By MCN Editor editor@moviecitynews.com

MILL CREEK ENTERTAINMENT SIGNS HOME VIDEO DISTRIBUTION DEAL WITH SONY PICTURES HOME ENTERTAINMENT

Mill Creek Entertainment Licenses 250 SPHE Titles for U.S. and Canadian DVD and Blu-ray Distribution

MINNEAPOLIS, MN, April 23, 2012 – Mill Creek Entertainment, a leading home entertainment distribution company has just inked a home video distribution deal with Sony Pictures Home Entertainment (SPHE) covering US and Canadian territories.  Under the licensing agreement Mill Creek Entertainment will distribute 250 films from the legendary SPHE catalog via a wide variety of DVD and Blu-ray compilations and collections to Mill Creek’s extensive network of traditional and non-traditional retail partners.  Mill Creek will distribute classics such as Ship of Fools, Bonjour Tristesse, The Last Detail, Avalon, The Chase and Agnes of God and audience favorites such as Hollywood Homicide, Hostel, All the Pretty Horses, Saving Silverman, Hollow Man and Vertical Limit.

“This treasure trove of SPHE films represents a watershed enhancement of our growing filmed entertainment catalog,” said Ian Warfield, President and COO of Mill Creek.  “We are excited to work with the Sony Pictures Home Entertainment team to deliver this amazing line-up of star-filled titles for the enjoyment of an even broader audience of consumers.”

Many films included in this distribution deal will be made available in Blu-ray high definition format for the first time ever.  Multi-feature standard definition DVD collections are also part of the strategic release plan to bring this vast assortment of classic and contemporary films to market.  The first wave of releases can be expected Fall 2012 while the specific lineup of initial releases will be announced at a later date.

About Mill Creek Entertainment

Mill Creek Entertainment is one of the industry’s leading providers of value-priced DVD and Blu-ray features and compilations. The Minneapolis-based company licenses content from a broad range of major and independent studios to augment its library of owned content and original productions.  With an experienced senior management and sales team the company manufactures and distributes its growing product line to a network of over 30,000 retail and distribution locations.  Product categories include classic and contemporary films, episodic television, kids, animation, episodic documentaries, special interest and fitness. Mill Creek Entertainment can be found on the World Wide Web at http://millcreekent.com.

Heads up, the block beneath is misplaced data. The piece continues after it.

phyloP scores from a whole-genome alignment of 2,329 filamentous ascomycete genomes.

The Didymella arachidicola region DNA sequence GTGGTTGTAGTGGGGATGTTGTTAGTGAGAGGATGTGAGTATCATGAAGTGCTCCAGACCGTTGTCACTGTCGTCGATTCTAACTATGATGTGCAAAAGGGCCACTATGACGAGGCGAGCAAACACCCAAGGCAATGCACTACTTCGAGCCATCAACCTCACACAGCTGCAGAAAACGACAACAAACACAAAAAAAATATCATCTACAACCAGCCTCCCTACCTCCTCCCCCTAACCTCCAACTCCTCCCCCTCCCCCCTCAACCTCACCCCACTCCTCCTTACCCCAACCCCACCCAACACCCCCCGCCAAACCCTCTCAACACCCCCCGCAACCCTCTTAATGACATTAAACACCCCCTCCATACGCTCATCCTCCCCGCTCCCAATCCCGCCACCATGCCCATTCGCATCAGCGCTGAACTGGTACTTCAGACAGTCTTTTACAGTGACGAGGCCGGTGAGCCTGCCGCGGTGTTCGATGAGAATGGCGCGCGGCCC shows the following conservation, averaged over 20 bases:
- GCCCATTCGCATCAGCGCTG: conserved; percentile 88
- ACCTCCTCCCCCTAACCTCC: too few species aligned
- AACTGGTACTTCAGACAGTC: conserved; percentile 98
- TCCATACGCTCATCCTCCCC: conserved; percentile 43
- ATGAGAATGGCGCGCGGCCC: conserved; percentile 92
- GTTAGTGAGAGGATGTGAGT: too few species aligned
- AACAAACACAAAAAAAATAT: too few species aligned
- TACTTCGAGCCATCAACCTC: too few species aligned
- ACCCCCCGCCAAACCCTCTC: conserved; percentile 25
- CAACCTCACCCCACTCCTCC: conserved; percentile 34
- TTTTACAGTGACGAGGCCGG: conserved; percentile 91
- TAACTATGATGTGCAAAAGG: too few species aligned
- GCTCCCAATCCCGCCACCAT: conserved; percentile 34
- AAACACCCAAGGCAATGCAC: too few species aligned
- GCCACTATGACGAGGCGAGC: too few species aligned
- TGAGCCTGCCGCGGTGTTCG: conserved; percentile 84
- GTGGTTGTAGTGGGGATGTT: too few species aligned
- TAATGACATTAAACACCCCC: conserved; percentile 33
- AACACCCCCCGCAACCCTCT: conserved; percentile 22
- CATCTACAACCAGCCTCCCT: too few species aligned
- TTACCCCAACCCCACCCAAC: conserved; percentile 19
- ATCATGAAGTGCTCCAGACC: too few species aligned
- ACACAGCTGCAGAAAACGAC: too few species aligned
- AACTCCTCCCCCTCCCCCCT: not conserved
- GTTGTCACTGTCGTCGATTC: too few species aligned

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Dear Irene Cho, I will miss your energy and passion; your optimism and joy; your kindness towards friends, colleagues, strangers, struggling filmmakers, or anyone who randomly crossed your path and needed a hand. My brothers and I have long considered you another sibling in our family. Our holiday photos – both western and eastern – have you among all the cousins, in-laws, and kids… in the snow, sun, opening presents, at large dinner gatherings, playing Monopoly, breaking out pomegranate seeds and teaching us all how to dance Gangnam style. Your friendship and loyalty meant a great deal to me: you were the loudest cheerleader when I experienced victories and you were always ready with sushi when I had disappointments. You had endless crazy ideas which always seemed impossible but you would will them into existence. (Like that time you called me and suggested that we host a brunch for newly elected mayor of LA, Eric Garcetti because “he is going to president one day.” We didn’t have enough time or funding, of course, only your desire to do it. So you did, and I followed.) You created The Daily Buzz from nothing and it survived on your steam in spite of many setbacks because you believed in a platform for emerging filmmakers from all nations. Most of all, you were a wonderful mother to your son, Ethan, a devoted wife to your husband, and a wonderful sibling and daughter to your family. We will all miss how your wonderful smile and energy lit up the room and our lives. Rest in peace, Irene.
~ Rose Kuo Remembers Irene Cho on Facebook

“You know, I was never a critic. I never considered myself as a film critic. I started doing short films, writing screenplays and then for awhile, for a few years I wrote some film theory, including some film criticism because I had to, but I was never… I never had the desire to be a film critic. I never envisioned myself as a film critic, but I did that at a period of my life when I thought I kind of needed to understand things about cinema, understand things about film theory, understand the world map of cinema, and writing about movies gave me that, and also the opportunity to meet filmmakers I admired.

“To me, it was the best possible film school. The way it changed my perspective I suppose is that I believe in this connection between theory and practice. I think that you also make movies with ideas and you need to have ideas about filmmaking to achieve whatever you’re trying to achieve through your movies, but then I started making features in 1986 — a while ago — and I left all that behind.

“For the last three decades I’ve been making movies, I’ve been living, I’ve been observing the world. You become a different person, so basically my perspective on the world in general is very different and I hope that with every movie I make a step forward. I kind of hope I’m a better person, and hopefully a better filmmaker and hopefully try to… It’s very hard for me to go back to a different time when I would have different values in my relationship to filmmaking. I had a stiffer notion of cinema.”
~ Olivier Assayas